We had already started several other projects when we made Code 33, and we finished one of those, “Battle for Brooklyn” in early 2011. During the 10 year period from 2001-2011 we had applied for at least 2 dozen grants but we never got any. Kickstarter came along as we struggled to get it done, and we became one of the first projects to raise over $25,000 on this new platform. While we didn’t get any of the grants we applied for, we did get some support from one wealthy donor via a group called the Moving Picture Institute. When we were very broke my brother also stepped in to help out.

In order to make sure that the film connected with people we did over 25 small group screenings as we honed the cut. We knew it was done when no one checked their phone during the screening. After getting rejected from a number of important US festivals, we were invited to the most important North American documentary festival, Hot Docs. At the festival the response was ecstatic. Our first screening erupted in a standing ovation. Out of over 200 films in the festival our film was the 16th most popular with audiences. Usually when you play your film at a festival like Hot Docs, other festivals want to show it. For some reason no one else would. Still we were able to arrange to screen it at the Brooklyn Festival as the opening night film, which meant it got a lot of press and attention. We then opened it theatrically the following week, and we did amazingly well at the box office. Then to our great surprise, no other theater would book the film, thinking that it only did well in New York because it was a local story.

The herculean effort that it took to do this on our own crushed me. By the time we opened the film in New York, I was so stressed out that my left leg was seized up in a constant cramp. I could barely walk from the car to the theater where I introduced and did Q and A for every screening that opening weekend. I was so burnt out and frustrated when no one else would show it that I ended up collapsing in pain on my office floor, and remained stuck there for almost two weeks. I had a lot of time to reflect, and I vowed to do things differently moving forward. We also began to work in earnest on our film about the work of Dr. John Sarno. Eventually, as the Occupy movement took off, interest in our film grew as the film dealt with similar themes. In the end our efforts paid off and Battle became our second film to be short listed for the Oscar.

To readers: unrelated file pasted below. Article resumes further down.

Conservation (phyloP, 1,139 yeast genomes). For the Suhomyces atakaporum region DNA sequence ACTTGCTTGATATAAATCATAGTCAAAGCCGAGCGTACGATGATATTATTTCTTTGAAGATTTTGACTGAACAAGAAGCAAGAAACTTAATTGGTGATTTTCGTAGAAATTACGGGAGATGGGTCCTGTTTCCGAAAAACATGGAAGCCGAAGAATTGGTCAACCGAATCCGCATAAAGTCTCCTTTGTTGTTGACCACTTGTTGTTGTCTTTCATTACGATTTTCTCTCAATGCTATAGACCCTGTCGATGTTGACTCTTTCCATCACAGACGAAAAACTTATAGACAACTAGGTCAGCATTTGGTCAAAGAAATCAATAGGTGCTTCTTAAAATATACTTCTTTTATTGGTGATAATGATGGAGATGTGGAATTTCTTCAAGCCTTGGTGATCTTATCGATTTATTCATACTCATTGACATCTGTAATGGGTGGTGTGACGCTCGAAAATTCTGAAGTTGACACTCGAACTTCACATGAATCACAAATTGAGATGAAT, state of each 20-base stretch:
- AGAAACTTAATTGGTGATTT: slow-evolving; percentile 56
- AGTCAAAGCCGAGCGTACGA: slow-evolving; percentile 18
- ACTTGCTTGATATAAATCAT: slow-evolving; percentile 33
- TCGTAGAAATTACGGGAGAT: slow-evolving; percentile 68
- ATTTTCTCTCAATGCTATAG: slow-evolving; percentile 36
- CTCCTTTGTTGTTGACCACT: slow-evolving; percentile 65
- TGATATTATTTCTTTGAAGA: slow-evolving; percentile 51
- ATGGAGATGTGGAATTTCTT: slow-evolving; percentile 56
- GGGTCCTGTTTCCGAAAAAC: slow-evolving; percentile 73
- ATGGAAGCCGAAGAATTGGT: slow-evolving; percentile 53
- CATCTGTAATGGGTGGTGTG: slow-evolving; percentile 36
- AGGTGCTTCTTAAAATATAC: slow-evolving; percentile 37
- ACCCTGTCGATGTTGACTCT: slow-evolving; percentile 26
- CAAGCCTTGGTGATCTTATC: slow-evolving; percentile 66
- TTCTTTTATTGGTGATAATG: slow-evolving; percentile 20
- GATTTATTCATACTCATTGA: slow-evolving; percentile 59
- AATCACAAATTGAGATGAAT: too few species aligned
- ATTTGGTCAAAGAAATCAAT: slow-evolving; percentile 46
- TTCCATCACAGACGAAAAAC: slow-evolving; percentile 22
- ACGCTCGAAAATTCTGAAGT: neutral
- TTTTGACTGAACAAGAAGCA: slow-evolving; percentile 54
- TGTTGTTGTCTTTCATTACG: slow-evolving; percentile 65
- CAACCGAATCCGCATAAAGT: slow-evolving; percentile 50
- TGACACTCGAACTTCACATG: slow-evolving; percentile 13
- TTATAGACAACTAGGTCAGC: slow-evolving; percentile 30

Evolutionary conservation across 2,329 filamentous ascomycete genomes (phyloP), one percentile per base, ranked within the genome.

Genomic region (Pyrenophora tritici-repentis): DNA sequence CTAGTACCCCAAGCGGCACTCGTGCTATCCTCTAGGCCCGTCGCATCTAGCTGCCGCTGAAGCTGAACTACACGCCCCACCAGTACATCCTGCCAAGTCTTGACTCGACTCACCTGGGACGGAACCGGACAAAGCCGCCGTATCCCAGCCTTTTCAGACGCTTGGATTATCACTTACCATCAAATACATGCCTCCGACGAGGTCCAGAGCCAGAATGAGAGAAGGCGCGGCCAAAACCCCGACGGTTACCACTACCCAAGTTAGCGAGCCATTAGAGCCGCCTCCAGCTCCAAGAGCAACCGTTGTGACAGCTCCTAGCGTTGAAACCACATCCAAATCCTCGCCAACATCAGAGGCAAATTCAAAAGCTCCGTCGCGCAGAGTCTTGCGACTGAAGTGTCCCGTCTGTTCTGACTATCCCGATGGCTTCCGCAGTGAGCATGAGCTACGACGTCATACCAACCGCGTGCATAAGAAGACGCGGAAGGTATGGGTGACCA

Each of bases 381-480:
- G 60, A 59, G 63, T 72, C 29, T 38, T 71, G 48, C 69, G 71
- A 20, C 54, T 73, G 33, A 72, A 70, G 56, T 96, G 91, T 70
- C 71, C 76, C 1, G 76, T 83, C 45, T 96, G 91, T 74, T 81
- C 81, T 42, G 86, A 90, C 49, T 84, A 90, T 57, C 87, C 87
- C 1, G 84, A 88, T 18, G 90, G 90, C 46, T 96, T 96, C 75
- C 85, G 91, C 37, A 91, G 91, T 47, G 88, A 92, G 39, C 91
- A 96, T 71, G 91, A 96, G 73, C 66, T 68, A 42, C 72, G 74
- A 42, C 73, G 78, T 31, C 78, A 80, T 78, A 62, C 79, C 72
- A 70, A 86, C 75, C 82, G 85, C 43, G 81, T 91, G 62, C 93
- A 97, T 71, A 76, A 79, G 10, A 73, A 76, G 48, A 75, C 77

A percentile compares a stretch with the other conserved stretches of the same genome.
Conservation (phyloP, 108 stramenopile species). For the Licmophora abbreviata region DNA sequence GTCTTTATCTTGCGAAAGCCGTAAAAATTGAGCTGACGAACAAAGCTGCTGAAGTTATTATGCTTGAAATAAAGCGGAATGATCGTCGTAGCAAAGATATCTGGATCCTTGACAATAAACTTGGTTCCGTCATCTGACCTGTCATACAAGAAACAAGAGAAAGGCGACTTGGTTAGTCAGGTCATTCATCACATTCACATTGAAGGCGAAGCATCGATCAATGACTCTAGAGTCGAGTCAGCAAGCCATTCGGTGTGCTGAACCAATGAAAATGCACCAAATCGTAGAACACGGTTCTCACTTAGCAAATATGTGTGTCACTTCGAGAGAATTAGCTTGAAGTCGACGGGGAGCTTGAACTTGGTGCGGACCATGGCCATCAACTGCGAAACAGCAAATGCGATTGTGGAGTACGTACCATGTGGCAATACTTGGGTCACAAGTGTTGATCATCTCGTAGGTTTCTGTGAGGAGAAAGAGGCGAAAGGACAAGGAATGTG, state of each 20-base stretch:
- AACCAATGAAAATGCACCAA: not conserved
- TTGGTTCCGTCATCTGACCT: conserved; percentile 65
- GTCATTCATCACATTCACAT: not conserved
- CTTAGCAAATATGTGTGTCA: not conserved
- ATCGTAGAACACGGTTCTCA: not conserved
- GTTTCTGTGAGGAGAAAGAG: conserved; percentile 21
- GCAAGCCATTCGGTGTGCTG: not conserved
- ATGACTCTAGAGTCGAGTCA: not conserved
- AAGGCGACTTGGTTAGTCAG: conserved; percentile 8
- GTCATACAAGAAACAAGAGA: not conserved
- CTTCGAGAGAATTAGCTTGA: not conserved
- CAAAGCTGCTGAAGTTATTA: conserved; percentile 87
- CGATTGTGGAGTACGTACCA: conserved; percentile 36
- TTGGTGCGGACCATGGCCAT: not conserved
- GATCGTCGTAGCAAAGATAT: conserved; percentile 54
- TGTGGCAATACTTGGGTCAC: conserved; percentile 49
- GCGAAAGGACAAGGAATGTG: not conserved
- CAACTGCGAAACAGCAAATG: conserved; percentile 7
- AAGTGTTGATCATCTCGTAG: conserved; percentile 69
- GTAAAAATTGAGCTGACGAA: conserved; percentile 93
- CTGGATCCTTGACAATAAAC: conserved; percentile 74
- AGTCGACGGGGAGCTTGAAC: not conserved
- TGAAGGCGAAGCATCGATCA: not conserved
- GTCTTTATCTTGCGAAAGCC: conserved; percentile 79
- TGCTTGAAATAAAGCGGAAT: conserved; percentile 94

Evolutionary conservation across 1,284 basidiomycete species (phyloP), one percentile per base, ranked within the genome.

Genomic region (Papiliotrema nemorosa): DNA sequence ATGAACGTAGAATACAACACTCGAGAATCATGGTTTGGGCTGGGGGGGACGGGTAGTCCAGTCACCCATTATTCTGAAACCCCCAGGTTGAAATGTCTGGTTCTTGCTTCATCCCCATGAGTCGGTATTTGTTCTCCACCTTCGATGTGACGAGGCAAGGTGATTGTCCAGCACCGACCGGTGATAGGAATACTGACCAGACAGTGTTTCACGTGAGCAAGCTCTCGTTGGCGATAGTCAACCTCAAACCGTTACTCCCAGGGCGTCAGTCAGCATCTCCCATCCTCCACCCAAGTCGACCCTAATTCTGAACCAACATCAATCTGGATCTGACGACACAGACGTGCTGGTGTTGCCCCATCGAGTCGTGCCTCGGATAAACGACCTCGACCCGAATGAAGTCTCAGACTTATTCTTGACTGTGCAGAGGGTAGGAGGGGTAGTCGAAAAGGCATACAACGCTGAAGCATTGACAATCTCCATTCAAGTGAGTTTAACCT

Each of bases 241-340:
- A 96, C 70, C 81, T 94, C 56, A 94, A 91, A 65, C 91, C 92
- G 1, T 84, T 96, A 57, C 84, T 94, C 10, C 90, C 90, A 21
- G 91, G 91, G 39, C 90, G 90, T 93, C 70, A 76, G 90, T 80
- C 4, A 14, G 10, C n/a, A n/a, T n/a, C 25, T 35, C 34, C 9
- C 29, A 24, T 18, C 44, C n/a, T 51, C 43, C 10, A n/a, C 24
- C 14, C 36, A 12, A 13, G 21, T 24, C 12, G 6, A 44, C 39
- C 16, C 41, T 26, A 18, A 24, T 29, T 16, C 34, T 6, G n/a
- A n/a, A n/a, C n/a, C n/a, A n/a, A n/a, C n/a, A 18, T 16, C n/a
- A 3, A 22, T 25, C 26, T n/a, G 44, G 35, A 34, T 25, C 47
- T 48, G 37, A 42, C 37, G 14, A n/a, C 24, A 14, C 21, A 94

In the meantime, we got some funding to move forward on another documentary about Noreen Gosch’s efforts to obtain justice for her son Johnny, who had been snatched off the street in 1982 while delivering newspapers in Iowa. The local police still consider him a missing person, rather than a victim of a kidnapping despite reams of evidence to the contrary. We got the funding for a short TV version but retained the rights to make a feature. We then spent another year crafting a narrative that we are exceptionally proud of.


Unfortunately, we once again clanged against the gates. After being rejected from a few major film festivals we decided to go ahead and premiere the film at Slamdance (out of competion) because we feared repeating the same process that we faced with “Battle for Brooklyn”. We believed that with our track record of making strong docs, that we could get people to pay attention at Slamdance. We were wrong. Once again, no major festivals would take our film, and despite playing at nearly a dozen smaller festivals, winning special jury awards at both Newport Beach and Chicago Underground, and the audience award at the Brooklyn Film Festival, we have gotten only a couple of blog reviews of the film (all ecstatic), and a very nice quote from John Waters – “An amazing, lunatic documentary that will leave you creeped-out, excited and surprised.” When I googled the film just now a rotten tomatoes link came up. They have no reviews and can’t seem to find any images for the film. In many ways, our film barely exists. However, having been at many screenings of the film, I know that it has a powerful effect on people. The disconnect between the quality of the film, the audience response, and our ability to get it seen, can be incredibly frustrating.

While we are great storytellers, we haven’t always done the best job telling our own story. We make films about people with problems, and that, in itself, is problematic. Gatekeepers want clarity; they want a white hat and a black hat. We make films about the person in the gray hat.

I do what I can to help people navigate the constantly changing world of production and distribution. My best advice though is to trust your gut. Your gut never lies.